I am not Jewish. However, my scholarly interests mix so often with Jewish history that some closer, focused look at it was inevitable. As a first introduction to some of the history and background, this work is satisfactory. However, I just bought an actual volume of Talmud and it is a large and complex work, not thoroughly described or demonstrated in this audio. As a legal scholar, I can now see what people are referring to with their common aphorisms about the detail of Talmudic scholarship. I guess all this indicates I am growing more scholarly, and I'm seldom satisfied with a "lite" version of anything anymore. That is not the author's fault here; I think, given the length and scope of this presentation, the author did fine work. But anyone with a serious curiosity about the Talmud might quickly survey this and move on.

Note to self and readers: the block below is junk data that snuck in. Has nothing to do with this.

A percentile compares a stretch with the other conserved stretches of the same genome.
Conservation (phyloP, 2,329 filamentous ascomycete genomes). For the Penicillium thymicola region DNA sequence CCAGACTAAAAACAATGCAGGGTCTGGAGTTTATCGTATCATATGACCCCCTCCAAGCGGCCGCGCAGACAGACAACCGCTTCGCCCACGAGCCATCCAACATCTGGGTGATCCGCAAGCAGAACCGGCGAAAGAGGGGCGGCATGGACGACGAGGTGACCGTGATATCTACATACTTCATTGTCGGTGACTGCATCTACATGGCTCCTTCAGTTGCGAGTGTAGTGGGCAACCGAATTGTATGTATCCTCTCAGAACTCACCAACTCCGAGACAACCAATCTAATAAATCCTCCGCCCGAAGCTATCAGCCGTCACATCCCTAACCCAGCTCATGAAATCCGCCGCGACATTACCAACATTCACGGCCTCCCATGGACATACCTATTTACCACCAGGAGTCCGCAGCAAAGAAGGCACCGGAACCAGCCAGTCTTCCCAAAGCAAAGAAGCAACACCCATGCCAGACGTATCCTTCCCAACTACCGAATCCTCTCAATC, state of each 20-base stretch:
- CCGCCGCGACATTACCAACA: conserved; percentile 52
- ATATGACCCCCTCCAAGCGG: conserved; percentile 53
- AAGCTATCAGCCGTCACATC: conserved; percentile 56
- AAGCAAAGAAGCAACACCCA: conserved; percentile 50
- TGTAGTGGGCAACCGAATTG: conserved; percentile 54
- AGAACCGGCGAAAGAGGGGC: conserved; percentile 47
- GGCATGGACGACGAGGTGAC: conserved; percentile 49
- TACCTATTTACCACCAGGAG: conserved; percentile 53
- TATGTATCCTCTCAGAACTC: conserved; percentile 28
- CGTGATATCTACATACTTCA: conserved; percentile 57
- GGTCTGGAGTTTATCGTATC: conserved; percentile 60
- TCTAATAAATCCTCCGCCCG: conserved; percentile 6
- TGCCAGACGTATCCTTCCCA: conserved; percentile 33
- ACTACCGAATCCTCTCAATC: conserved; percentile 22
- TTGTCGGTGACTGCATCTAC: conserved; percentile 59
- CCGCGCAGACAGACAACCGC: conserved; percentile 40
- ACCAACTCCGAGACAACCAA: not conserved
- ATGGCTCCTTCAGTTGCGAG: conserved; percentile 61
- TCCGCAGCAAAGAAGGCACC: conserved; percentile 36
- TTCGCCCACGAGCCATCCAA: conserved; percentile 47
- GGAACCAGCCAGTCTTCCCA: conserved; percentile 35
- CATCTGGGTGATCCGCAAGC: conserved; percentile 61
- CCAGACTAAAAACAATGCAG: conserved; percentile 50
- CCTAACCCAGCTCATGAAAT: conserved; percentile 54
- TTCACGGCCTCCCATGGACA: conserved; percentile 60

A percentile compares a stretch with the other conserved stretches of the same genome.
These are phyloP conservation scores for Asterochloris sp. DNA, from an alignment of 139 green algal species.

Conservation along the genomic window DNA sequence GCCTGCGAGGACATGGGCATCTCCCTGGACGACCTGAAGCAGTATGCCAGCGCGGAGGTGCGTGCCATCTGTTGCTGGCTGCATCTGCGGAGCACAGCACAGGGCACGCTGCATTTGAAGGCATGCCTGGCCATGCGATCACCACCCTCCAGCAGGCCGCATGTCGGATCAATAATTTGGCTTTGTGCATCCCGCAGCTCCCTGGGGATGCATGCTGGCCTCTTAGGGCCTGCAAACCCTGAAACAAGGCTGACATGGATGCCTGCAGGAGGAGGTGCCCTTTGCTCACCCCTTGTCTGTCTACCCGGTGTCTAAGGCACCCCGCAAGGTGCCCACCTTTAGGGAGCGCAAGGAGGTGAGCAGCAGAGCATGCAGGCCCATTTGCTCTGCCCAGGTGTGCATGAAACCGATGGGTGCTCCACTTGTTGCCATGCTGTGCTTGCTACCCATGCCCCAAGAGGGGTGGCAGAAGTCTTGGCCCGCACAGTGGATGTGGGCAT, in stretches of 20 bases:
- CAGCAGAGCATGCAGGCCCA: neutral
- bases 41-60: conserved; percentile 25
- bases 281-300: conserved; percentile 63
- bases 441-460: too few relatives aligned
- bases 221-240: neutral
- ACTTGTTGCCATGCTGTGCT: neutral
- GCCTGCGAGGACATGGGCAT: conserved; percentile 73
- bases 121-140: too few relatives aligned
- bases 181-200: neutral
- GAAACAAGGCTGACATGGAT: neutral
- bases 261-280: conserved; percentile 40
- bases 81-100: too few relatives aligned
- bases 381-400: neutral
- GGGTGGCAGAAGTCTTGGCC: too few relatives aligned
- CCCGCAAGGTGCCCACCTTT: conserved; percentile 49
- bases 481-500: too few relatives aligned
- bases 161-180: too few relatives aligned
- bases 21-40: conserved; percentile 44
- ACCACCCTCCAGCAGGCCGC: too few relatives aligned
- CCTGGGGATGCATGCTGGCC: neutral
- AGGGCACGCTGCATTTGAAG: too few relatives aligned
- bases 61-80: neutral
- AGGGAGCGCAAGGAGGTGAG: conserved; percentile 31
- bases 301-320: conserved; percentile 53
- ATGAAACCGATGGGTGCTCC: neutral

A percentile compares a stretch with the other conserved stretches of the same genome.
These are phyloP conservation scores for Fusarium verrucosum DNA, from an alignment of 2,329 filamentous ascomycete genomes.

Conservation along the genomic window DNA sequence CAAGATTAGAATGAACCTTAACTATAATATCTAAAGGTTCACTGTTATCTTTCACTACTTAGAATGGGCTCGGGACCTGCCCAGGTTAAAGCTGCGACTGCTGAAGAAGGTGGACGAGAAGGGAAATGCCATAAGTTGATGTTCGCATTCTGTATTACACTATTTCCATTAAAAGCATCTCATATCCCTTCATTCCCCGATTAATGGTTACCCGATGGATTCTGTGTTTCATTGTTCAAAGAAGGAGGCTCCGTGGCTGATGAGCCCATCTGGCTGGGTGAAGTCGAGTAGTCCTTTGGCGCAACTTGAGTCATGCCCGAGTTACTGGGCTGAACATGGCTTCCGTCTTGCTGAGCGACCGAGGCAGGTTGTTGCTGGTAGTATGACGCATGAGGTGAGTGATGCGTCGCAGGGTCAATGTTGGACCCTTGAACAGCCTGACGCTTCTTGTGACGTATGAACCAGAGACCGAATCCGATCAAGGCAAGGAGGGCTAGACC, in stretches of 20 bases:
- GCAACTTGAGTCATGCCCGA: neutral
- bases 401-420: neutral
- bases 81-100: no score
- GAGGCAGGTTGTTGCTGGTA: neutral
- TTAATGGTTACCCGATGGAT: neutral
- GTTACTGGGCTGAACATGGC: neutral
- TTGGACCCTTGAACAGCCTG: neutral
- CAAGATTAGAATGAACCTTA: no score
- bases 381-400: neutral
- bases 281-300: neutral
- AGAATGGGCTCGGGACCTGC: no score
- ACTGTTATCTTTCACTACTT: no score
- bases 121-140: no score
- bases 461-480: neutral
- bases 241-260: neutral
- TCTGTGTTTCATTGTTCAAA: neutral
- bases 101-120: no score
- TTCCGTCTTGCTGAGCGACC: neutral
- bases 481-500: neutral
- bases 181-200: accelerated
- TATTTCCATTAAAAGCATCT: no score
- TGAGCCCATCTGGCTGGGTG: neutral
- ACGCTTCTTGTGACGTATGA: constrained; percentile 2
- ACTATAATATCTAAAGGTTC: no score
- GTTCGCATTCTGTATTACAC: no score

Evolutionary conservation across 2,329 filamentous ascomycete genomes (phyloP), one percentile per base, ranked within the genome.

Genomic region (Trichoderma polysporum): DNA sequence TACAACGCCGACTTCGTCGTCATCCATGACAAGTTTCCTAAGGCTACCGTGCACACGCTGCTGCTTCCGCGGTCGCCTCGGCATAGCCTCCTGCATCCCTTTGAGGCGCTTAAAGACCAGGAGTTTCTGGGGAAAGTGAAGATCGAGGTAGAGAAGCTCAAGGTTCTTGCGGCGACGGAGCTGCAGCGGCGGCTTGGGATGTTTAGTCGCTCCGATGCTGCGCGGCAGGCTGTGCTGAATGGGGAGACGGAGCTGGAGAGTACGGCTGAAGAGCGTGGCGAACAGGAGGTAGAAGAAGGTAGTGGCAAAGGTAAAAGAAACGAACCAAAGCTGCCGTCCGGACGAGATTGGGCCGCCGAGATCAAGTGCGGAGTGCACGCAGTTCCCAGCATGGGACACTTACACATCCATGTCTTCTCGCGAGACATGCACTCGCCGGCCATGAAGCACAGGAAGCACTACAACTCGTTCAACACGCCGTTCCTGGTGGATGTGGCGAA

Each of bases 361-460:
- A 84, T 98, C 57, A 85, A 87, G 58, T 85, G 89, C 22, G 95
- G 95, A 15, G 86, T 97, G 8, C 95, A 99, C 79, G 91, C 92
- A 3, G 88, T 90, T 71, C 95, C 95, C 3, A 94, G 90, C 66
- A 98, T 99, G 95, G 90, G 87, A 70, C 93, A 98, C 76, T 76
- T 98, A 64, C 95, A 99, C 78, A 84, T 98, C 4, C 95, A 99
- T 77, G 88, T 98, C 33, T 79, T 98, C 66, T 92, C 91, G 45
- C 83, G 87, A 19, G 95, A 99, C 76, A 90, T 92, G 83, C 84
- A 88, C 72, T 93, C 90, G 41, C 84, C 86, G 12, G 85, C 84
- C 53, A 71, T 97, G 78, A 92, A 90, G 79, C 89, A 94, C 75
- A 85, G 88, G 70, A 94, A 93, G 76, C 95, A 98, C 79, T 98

Early on, I caught myself thinking, it took all those words to explain that fairly simple philosophical point? But it grew on me. As with many professors who are somewhat passionate about their topic, the chapters tend to start with a fairly level voice delivery and to pick up in pitch and insistence as the lecture progresses, sometimes hitting my ears with a bit of shrillness. (I hope my lectures are not like that, but I'm afraid they are!) By the time we arrived at the Rhine Valley and the Christian world, I found the explanations moving quite well, with a fine mix of doctrine and events on the ground. Things were worse under some Christians from an earlier date than I had thought (not that I'm a scholar of this). Much insight is gained about more recent history and culture -- the roots go deep.